NFL News & Analysis

PFF 2018 NFL Draft Recap – Cincinnati Bengals

Cincinnati, OH, USA; Ohio State center Billy Price (left) is introduced as the Cincinnati Bengals first-round pick of the 2018 NFL Draft at Paul Brown Stadium in Cincinnati. Mandatory Credit: Kareem Elgazzar/The Cincinnati Enquirer Sentinel via USA TODAY NETWORK

After five consecutive playoff berths – and five consecutive playoff losses – the Cincinnati Bengals have experienced a two-year postseason drought, finishing under .500 in each of the past two seasons. As such, quarterback Andy Dalton & Co. have gone from “close, but no cigar” to a bit of a longshot in term of postseason success. Fortunately for Bengals’ faithful, Cincinnati’s brass took a step in the right direction with their selections in the 2018 NFL Draft, addressing key positions of need and adding to a promising roster.

Moving on from veteran Russell Bodine, the Bengals selected former Ohio State center Billy Price with the No. 21 overall pick, an immediate upgrade and potentially long-term starter at the position. The 6-foot-4, 305-pound Price, similarly to Philadelphia Eagles’ Jason Kelce, is a true road grader in the run game, as evidenced by his sixth-ranked run-block success percentage (92.0) in 2017. He also earned 83.9-plus run-block grades in each of his final two seasons with the Buckeyes.

Billy Price

Former Wake Forest safety Jessie Bates, Cincinnati’s second-round selection, has starter potential in a two-high system within a quarters-heavy defensive scheme given his ability to stick his man in one-on-one coverage. He’s also quite the force in the run game, but he’ll need to improve as an open-field tackler to reach his maximum potential in that area. He missed 22 of his 107 tackle attempts in his final two years at Wake Forest, 16 of which coming in 2017.

Double-dipping in Ohio State’s talent pool, Cincinnati added former Buckeye edge and Queen City native Sam Hubbard with the 77th overall pick (third round). A former safety at Cincinnati’s Moeller High School, Hubbard is a reliable run defender and offers upside as a pass-rusher. His relentless motor allows him to beat blocks late in the play, and he’s one of the most polished edges in the class from a technical standpoint.

Cincinnati also had the No. 78 overall pick, allowing them to pick up another star defender in former Texas linebacker Malik Jefferson right after Hubbard. A highly regarded five-star recruit in 2014, Jefferson fell victim to outrageous expectations playing in his home state with the Longhorns. However, he improved every year of his collegiate career in Austin, capping it all off with career-high marks in terms of overall grade (87.2), run-defense grade (88.1) and coverage grade (79.7).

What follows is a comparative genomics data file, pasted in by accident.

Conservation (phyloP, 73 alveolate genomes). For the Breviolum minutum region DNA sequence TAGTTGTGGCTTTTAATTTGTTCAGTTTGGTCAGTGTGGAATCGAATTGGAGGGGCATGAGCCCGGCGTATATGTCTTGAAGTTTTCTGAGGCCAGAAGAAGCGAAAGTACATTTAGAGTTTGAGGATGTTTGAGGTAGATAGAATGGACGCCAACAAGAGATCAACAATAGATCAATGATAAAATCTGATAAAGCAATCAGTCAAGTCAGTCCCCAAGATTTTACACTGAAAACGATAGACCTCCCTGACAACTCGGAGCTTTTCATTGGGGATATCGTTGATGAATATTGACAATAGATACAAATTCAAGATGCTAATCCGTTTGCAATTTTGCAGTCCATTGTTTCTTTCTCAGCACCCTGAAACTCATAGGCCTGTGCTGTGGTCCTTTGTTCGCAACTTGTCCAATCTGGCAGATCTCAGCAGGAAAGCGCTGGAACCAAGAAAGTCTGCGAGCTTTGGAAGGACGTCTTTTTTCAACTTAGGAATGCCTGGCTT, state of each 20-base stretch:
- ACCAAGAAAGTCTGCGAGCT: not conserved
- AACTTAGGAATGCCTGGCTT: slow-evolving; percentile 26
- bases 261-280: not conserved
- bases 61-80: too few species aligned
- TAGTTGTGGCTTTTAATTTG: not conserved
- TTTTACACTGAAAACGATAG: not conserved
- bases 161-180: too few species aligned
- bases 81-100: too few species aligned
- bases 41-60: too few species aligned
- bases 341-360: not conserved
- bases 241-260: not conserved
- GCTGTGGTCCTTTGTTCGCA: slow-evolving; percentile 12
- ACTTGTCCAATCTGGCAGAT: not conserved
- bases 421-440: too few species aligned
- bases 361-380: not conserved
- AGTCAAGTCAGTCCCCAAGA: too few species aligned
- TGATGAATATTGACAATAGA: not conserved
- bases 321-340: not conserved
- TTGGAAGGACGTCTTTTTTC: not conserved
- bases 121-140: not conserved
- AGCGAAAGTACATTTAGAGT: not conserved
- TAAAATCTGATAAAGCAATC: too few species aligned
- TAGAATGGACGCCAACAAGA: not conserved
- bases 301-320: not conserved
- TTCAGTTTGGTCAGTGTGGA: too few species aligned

Continuing to find value on Day 3, the Bengals added former Western Michigan cornerback Darius Phillips, Toledo quarterback Logan Woodside and Florida State wide receiver Auden Tate as they all fall into their lap in Rounds 5 and 7.

Phillips moved from wide receiver to cornerback after his first season at WMU, and he quite effectively nailed the transition from the start. He earned a career-high 84.5 overall grade as a sophomore in 2015 and maintained 80.0-plus grades for his remaining two years. He finished his collegiate career with 12 interceptions and 26 passes defensed.

With A.J. McCarron out of the picture, Woodside has a favorable chance of earning either the No. 2 or No. 3 spot in the quarterback room as a rookie. Woodside’s production with the Rockets in 2017 was outstanding, as he ranked No. 1 in the class in adjusted completion percentage against the blitz (81.6) and top-10 in deep pass adjusted completion percentage (57.5), adjusted completion percentage when pressured (67.0) and overall adjusted completion percentage (75.6).

At 6-foot-5, 226 pounds, Tate looks the part of an NFL possession receiver, and his production with the Seminoles follows suit. He tied for sixth among FBS wide receivers in contested catch percentage (66.7) and tied for eighth in catch percentage when facing press coverage (64.0). He’s a big man that plays the big man’s game, which Cincinnati surely can take advantage of both in the red zone and on money downs.

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